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Bernard Rose's fantastic 1992 Candyman spawned two unsatisfying sequels, subtitled Farewell to the Flesh and Day of the Dead. The problem with those follow-ups was that they tried to tap into the mythos established in the original without having a reason to do so, other than to cash in on its popularity. Nia DeCosta's new Candyman - produced by Jordan Peele – avoids that pitfall. Despite some intermittently rocky storytelling, the film firmly puts the title character into our racially turbulent times, finding real substance in the process.

Aquaman's Yahya Abdul-Mateen II stars as Anthony McCoy, a Chicago artist seeking to make a name for himself. He wants to do a series addressing gentrification, but the gallery owner giving him a shot isn't wild about his ambitious approach, preferring something stereotypical instead. To appease him, Anthony goes in a more predictable direction, choosing to use the Cabrini-Green housing project as a source of inspiration. He sneaks into the place one day, poking around the now-abandoned buildings. That's when he meets William Burke (Colman Domingo), a local who tells him the sordid myth of a hook-handed killer named “Candyman” and how graduate student Helen Lyle unleashed him back in the '90s.

Anthony becomes fascinated by the myth, breathlessly telling his gallery curator girlfriend Brianna (Teyonah Parris) all about it. She's freaked out, especially when he playfully looks into a mirror and says “Candyman” five times. As anyone familiar with the series knows, that act summons the killer, making it a big no-no. Soon, murders begin happening around Anthony's museum installation, oddly raising his profile in the process.

Candyman has big ideas for its story. As Burke explains to Anthony, the slayer is borne from the collective unconscious of the community. He's a way of dealing with the bad/unfair/racist things the residents of Cabrini-Green have faced. There have been multiple Candymen over the years, each one springing forth from an act of senseless violence perpetrated against a Black man. Of course, we live in an era where the tragedies of George Floyd and Treyvon Martin are known by all, and that's what the film taps into. Rebooting this franchise could not be a more timely idea.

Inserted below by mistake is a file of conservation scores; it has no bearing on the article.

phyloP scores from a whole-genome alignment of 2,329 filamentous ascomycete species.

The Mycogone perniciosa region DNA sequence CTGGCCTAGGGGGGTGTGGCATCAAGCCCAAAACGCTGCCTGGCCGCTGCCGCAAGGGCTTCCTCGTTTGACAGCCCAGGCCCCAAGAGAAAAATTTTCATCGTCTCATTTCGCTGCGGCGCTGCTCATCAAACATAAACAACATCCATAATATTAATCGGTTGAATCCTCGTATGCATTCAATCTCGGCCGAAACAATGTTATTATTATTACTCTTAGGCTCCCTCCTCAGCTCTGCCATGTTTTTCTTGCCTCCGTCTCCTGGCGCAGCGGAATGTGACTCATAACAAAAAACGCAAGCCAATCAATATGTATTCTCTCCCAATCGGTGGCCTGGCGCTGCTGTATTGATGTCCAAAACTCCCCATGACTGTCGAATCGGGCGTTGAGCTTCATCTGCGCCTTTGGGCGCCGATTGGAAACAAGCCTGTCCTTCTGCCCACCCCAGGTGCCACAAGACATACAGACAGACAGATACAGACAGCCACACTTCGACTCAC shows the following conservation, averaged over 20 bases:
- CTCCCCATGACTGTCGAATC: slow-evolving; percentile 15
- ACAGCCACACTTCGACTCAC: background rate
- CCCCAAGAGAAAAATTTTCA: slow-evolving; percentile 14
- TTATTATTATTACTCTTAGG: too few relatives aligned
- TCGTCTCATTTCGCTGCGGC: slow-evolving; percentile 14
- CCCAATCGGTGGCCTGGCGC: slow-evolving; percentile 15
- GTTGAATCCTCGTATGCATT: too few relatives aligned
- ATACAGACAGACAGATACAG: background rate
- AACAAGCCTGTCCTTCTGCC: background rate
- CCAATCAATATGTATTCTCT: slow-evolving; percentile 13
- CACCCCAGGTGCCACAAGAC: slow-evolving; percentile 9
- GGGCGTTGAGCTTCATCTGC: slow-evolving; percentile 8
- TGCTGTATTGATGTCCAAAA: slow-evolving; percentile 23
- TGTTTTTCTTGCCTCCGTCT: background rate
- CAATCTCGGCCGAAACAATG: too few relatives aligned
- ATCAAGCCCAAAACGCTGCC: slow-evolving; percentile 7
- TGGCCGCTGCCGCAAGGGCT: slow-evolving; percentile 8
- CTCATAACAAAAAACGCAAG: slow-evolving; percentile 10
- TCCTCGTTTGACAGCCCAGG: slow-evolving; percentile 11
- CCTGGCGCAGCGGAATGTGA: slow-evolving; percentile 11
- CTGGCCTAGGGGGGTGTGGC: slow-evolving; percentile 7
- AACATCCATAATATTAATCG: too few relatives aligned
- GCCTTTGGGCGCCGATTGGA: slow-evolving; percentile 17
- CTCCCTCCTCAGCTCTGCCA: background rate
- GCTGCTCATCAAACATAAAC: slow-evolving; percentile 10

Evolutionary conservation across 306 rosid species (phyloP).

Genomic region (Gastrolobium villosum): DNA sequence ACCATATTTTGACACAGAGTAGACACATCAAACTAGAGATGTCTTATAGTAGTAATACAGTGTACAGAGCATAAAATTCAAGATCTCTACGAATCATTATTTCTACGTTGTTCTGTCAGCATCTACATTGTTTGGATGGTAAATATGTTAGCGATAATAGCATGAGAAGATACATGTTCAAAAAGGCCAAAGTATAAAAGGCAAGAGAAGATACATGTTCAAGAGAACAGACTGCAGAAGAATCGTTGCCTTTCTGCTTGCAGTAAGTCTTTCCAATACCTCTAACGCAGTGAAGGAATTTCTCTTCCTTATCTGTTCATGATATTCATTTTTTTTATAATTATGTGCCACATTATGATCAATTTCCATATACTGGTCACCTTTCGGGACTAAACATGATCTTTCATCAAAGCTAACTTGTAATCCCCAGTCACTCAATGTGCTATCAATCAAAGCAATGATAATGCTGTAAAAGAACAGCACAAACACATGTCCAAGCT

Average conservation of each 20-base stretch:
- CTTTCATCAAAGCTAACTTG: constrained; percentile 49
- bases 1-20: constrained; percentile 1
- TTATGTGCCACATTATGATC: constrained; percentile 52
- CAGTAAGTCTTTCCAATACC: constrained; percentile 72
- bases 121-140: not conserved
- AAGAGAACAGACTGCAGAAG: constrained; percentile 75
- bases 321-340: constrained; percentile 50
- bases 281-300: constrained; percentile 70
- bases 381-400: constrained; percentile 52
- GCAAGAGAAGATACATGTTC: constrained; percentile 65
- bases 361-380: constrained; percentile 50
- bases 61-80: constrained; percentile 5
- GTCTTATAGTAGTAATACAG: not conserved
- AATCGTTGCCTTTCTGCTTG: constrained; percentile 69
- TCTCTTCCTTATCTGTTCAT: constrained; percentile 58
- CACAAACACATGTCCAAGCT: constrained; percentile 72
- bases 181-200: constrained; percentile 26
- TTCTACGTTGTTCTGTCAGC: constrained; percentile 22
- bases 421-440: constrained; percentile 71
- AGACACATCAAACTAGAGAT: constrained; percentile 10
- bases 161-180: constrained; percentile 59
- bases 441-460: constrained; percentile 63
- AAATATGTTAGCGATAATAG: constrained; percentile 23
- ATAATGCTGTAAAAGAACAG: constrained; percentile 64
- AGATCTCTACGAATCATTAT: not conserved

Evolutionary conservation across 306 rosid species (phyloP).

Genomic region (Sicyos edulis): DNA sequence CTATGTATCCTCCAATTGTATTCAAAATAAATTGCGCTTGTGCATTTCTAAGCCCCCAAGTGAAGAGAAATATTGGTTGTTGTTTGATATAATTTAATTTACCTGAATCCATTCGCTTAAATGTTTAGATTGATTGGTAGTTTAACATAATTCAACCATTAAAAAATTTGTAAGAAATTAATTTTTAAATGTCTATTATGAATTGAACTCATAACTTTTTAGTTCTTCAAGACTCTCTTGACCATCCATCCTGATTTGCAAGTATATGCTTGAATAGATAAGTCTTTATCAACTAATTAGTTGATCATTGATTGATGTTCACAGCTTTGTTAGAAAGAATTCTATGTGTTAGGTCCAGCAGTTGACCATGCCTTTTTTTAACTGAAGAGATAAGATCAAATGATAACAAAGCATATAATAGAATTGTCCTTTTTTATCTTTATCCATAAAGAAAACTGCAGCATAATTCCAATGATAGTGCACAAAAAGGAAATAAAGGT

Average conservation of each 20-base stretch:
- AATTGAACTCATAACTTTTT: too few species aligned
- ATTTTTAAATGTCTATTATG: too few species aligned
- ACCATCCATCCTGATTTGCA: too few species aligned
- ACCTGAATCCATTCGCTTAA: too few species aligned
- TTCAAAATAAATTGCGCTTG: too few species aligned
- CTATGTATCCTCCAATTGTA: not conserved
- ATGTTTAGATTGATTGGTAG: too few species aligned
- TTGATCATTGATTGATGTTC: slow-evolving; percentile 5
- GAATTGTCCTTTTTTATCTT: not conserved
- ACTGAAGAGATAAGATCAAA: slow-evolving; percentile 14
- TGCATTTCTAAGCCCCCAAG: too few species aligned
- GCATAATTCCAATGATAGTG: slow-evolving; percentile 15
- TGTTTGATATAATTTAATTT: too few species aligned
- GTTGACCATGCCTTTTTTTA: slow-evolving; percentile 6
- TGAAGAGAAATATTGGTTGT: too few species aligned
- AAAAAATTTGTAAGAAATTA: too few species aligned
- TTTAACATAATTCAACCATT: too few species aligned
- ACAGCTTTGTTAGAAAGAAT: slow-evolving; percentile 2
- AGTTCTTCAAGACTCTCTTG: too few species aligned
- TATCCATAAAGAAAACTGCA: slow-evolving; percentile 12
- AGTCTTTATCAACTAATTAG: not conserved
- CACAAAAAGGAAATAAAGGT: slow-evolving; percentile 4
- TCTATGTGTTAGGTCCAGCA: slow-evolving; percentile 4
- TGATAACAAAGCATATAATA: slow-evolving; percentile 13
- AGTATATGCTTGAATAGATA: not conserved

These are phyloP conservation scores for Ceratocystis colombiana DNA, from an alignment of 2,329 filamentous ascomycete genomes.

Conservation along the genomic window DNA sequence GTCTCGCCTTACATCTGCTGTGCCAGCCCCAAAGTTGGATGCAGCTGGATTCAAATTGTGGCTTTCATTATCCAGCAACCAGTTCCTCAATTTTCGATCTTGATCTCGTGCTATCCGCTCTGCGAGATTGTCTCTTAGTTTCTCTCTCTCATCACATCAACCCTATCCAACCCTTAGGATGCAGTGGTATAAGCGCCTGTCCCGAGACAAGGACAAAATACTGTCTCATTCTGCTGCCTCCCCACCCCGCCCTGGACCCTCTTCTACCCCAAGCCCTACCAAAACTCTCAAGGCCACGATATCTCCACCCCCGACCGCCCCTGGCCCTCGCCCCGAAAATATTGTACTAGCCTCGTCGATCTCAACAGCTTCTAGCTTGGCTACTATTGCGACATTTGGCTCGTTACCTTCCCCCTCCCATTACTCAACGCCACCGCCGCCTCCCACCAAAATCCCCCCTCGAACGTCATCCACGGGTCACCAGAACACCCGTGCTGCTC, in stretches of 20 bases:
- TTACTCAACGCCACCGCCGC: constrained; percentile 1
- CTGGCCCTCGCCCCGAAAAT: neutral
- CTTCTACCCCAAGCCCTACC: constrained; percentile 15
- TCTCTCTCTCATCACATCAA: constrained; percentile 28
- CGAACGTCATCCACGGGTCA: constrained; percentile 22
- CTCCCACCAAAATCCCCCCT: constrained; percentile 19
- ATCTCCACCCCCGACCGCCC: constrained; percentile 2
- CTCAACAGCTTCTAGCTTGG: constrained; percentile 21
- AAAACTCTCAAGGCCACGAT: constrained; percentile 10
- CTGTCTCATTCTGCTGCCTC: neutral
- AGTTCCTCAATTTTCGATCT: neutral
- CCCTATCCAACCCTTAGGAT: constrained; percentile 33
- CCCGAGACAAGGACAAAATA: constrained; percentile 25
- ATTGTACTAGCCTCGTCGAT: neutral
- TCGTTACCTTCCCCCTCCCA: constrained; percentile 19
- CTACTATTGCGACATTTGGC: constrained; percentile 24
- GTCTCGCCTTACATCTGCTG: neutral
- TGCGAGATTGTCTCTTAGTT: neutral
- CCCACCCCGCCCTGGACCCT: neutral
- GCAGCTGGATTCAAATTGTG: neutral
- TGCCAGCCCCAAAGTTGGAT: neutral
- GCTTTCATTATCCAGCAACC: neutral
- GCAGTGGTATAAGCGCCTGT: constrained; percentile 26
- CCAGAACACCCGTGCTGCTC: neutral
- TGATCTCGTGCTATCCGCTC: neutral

While it definitely grounds the horror in contemporary relevance, Candyman occasionally falters in how it unfolds the story. To a degree, it has to serve two masters, addressing the subject of white art snobs trying to shape Anthony's work in a way that makes them comfortable, while also illustrating how his story connects to the original movie. A not-unsubstantial amount of time is spent recapping the events of the 1992 film for those who haven't seen it, although the use of elaborate shadow puppets to do so is creative. Balancing these elements is possible, it just requires time. Candyman runs 85 minutes, minus end credits, causing the plot to feel choppy in spots.

Similarly, despite being very well-portrayed by Colman Domingo, the William Burke character makes a leap late in the film that seems a little abrupt. More time could have been spent prepping the audience for that.

In every other manner, though, Candyman delivers big-time. This is a horror movie with racial issues on its mind, and DaCosta – who co-wrote the screenplay with Peele and Win Rosenfeld – doesn't shy away from politics. The title character represents the anger of the Black community, who see white cops killing innocent people of color, or the city bureaucracy leaving their neighborhoods to die, then selling the pieces off to rich, mostly white developers. Yahya Abdul-Mateen II is excellent as Anthony, showing how the reign of terror Candyman goes on opens his eyes fully to the problem.

Scary scenes are abundant in the picture. The gory “kills” are achieved in inventive ways that often catch viewers off-guard. One series of slayings is shown through the mirror of a compact that a young woman has dropped on a bathroom floor. Another, about halfway through, is photographed in a way I've never seen before. I fully expect other filmmakers to start ripping it off immediately. (The moment is caught from outside an apartment building, but I won't say more than that.) DaCosta makes great use of locations, turning Cabrini-Green into a space that truly feels haunted by the ghosts of its past. Terror is achieved through one other method, involving Anthony, that is best left undiscussed here, except to say that it leads to a powerhouse, shiver-inducing finale.

Even with a couple minor flaws, Candyman works as both a sociopolitical allegory and a fright show. The ending paves the way for future installments. For once, that choice seems more promising than cynical. As long as racial injustice exists, the Candyman has a reason to, as well.

out of four

Candyman is rated R for bloody horror violence, and language, including some sexual references. The running time is 1 hour and 31 minutes.